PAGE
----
Oh to be young again!
The teenage years are wonderful, carefree times for most of us. It’s the time that we discover our independence, enjoy our freedom and indulge in the hobbies that will create memories for the rest of our lives.
But it’s also a period in time when our actions can have implications for the rest of our lives. From our own experiences, we probably all know of a time when we look back and realise that we should have taken more care of ourselves.
Whether it’s attending rock concerts, going to festivals or nightclubs, playing in a band or riding motorcycles, teenagers and young people are often exposed to loud sounds for prolonged periods, and often aren’t aware of the need to wear hearing protection.
From personal experience, this author knows to his cost the need to wear hearing protection. I do now, but as a youth I had no idea of the need to look after my ears. Ignorance was bliss. As a teenager I raced speedway, a raw form of motorbike racing that uses barely silenced 500cc single-cylinder motorcycles. Unlike riding road motorcycles (where the high frequency wind noise can cause tinnitus) it was the warming up of the bikes in the pits which caused the damage. Bikes of the time generated around 125db from the laughingly titled ‘silencer’, a racket similar to drums being played. With 14 bikes being warmed up simultaneously, it’s no wonder that I quickly found myself with a permanent ringing in my ears…
It’s only the older, wiser, version of myself that realised my mistakes, which is why I am keen to ensure that my own children are aware of the dangers of exposure to loud noises, and the preventative measures they can take. My 10 year old son plays the drums, and he is very much aware of the need to protect his hearing when he plays an acoustic kit.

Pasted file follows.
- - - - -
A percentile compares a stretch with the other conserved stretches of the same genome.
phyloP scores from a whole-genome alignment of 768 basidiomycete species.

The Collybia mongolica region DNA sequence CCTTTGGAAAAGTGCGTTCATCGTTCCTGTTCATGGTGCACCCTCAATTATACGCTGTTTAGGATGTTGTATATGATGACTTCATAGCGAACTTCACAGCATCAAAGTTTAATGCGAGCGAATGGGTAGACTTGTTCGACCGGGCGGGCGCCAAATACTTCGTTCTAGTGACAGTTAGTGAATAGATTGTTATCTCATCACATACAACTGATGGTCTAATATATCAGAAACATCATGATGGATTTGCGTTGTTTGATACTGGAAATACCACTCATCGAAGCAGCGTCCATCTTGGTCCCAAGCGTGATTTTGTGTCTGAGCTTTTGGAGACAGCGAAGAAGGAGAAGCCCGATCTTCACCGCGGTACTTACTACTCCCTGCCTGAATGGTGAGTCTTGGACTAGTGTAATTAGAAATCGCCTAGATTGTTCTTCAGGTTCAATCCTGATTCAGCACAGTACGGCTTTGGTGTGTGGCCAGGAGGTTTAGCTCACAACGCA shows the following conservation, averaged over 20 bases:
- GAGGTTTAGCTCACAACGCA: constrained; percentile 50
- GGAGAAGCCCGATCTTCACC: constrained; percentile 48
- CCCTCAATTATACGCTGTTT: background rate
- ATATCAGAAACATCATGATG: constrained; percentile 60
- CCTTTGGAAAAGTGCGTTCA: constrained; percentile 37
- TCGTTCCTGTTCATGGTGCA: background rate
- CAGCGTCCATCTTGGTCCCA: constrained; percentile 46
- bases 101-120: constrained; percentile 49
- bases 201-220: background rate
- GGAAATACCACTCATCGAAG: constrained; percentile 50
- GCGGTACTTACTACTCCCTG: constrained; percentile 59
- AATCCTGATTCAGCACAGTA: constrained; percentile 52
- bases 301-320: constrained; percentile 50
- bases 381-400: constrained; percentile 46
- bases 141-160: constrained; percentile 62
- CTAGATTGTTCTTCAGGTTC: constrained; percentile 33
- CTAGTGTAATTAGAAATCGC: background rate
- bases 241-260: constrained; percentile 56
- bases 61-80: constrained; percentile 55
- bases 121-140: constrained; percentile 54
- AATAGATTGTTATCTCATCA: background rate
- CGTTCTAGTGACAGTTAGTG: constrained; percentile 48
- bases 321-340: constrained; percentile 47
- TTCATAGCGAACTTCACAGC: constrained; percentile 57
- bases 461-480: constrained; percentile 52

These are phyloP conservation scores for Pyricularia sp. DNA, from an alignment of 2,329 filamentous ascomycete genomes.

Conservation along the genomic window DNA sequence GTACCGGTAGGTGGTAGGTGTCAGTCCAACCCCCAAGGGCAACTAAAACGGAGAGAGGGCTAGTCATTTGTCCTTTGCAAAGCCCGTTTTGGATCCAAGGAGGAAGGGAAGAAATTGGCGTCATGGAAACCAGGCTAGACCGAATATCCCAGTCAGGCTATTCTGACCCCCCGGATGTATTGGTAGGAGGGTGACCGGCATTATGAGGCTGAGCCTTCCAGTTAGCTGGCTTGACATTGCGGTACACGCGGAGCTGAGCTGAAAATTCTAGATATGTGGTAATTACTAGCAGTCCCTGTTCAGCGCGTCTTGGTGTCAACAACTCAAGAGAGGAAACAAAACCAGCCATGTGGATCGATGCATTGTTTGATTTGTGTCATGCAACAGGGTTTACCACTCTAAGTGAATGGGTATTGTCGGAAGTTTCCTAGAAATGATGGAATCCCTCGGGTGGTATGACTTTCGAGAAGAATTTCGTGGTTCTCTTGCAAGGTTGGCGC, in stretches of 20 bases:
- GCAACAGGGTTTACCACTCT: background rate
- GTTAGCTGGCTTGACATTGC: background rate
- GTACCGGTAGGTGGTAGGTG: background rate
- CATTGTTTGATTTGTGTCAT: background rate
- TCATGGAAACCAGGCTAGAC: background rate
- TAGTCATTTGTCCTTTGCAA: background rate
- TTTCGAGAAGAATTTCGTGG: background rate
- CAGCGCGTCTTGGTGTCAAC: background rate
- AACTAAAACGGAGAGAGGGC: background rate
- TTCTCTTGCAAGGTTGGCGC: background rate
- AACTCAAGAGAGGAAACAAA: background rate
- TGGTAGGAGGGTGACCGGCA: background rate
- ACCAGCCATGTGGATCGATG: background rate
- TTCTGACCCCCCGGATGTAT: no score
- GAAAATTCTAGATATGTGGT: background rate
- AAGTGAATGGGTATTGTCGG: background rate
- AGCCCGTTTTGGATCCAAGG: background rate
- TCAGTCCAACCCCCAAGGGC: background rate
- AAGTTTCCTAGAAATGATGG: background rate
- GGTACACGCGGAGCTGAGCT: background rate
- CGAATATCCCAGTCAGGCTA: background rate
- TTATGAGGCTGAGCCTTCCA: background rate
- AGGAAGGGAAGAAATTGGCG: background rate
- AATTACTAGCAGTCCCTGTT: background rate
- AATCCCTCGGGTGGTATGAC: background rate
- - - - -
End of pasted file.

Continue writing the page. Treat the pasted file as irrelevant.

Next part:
Health and safety experts generally consider that hearing protection should be worn at decibel levels of 85dB and above in the workplace. This is the level at which hearing damage can occur, albeit when exposed for a number of hours, but as the decibel scale is logarithmic, each increase of 10dB does not represent a small increase but is actually ten times louder. Therefore exposure to that sound of 125dB was actually 40 times louder than the recommended level for wearing hearing protection, and I wasn’t wearing any!
Typically, loud activities, such as going to a nightclub or concert, can expose a teen to up to 130dB, and playing drums up to 100dB. At that level, permanent hearing damage can occur in just minutes – a lifetime of damage for just a moment of pleasure.
The good news is that there is a solution. As we become more aware of the damage loud noises can cause, there are solutions out there which allow you to enjoy your noisy pastimes, and protect your hearing.
One of the objections to wearing traditional foam ear plugs is that they block out too much noise. After all, who wants to pay £50 to go to a rock concert, only to be unable to hear it properly? And how can you play your trumpet or percussion instrument perfectly when the sound is muffled by solid ear plugs?
That’s why Auritech developed our patented filtered hearing protection. The design allows the noise levels to be reduced, while the tuned ceramic filter allows for safe levels of crystal clear sound to pass through to the ear, enhancing the enjoyment of your pastime. With a range of seven products to suit specific pastimes (such as music, shooting, work, watersports and motorcycling) and each with their own dedicated filter, there’s an Auritech ear plug for every occasion. The universal product’s unique tapered design also means that they fit pretty much everyone, including teens who may still be growing.
Many of us discover the need to wear hearing protection after the initial damage has been done. For teenagers and young people involved in loud activities, the time to take action is now.
For more details on the Auritech range, and to order a pair online, visit http://www.auritech.co.uk/universal-fit-earplugs